As such, I think Fr. Barron’s fault was only lack of clarity. This is a problem, but its difficult to overcome when you are limiting yourself to 10 minutes on YouTube. And, perhaps, Fr. Barron knew that he faced multiple risks with this video. Yes, some people might misinterpret him as advocating a view that it is reasonably likely that all are saved. But, given his audience, it seems that the risk is greater that people would misinterpret him as confirming their suspicion that Catholics are certain that only a few are saved. So, perhaps he tried to compensate for that and overcompensated.

    That’s sheer speculation, obviously. But, regardless, I still get the impression that Fr. Barron is swimming in the mainstream on this issue.

  12. But I should add that I concede that stating that his position agreed with someone who “is by no means the mainstream of Catholic thought” was a mistake, given the mission of WoF. Certainly, if my interpretation is right, he would have been better served by quoting Fr. Neuhaus or someone else similarly mainstream.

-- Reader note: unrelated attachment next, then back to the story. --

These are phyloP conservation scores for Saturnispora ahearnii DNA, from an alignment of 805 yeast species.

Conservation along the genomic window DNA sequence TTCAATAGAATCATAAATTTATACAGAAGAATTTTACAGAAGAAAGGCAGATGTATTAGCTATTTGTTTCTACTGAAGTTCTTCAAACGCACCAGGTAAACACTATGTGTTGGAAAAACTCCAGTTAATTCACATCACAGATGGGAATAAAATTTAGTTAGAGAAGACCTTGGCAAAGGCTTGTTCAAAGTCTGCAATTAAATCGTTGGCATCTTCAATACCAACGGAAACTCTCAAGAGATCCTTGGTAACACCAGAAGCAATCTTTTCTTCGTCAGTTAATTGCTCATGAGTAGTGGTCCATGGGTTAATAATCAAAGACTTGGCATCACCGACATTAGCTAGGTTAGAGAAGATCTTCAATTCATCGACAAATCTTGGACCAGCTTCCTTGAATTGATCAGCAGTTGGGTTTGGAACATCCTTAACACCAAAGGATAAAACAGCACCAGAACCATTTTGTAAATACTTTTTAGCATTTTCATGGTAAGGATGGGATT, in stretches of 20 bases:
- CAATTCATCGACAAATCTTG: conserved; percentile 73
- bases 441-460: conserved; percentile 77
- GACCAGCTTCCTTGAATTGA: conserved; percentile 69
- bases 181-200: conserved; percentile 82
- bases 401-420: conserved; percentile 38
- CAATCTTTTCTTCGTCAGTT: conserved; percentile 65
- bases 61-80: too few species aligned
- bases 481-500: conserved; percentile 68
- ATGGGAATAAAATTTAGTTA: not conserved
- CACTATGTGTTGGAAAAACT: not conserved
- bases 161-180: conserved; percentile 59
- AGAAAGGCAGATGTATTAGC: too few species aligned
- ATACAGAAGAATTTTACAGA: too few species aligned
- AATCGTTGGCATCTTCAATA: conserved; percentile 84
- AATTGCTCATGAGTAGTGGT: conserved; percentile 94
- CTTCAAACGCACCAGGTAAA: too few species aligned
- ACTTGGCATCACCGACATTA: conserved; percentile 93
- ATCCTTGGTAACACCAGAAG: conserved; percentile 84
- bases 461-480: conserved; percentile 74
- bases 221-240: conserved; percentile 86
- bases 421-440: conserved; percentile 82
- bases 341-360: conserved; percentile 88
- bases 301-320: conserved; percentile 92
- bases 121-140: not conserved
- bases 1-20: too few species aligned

13. If your interpretation of what he’s saying is right, that’s definitely defensible. I’m not totally convinced that’s what he meant, though, given how he contrasts his own view with Augustine’s and Aquinas’. That said, Father Steve Grunow’s response on the Word on Fire ( to the controversy generated by the video suggests you might well be right:

    “Some have excoriated Father Barron for advocating the position detailed by Hans Urs von Balthasar that while one cannot hold to the universalist position or reject the eternal duration of hell, one can hope that the Lord can accomplish the salvation of even the most wicked among us. How the Lord might accomplish this would be mysterious indeed. Note please, before writing your comments, that neither myself nor Father Barron nor von Balthasar are saying that God “must” or “will” act in such an audacious way as to save the worst of sinners, but that we can hope that God might do such a thing.”

    So rather than jettisoning the connection to Von Balthasar, it sounds like they’re interpreting him to simply be saying essentially what Neuhaus said. As an aside, I might also note that Fr. Grunlow made the same point as this initial post: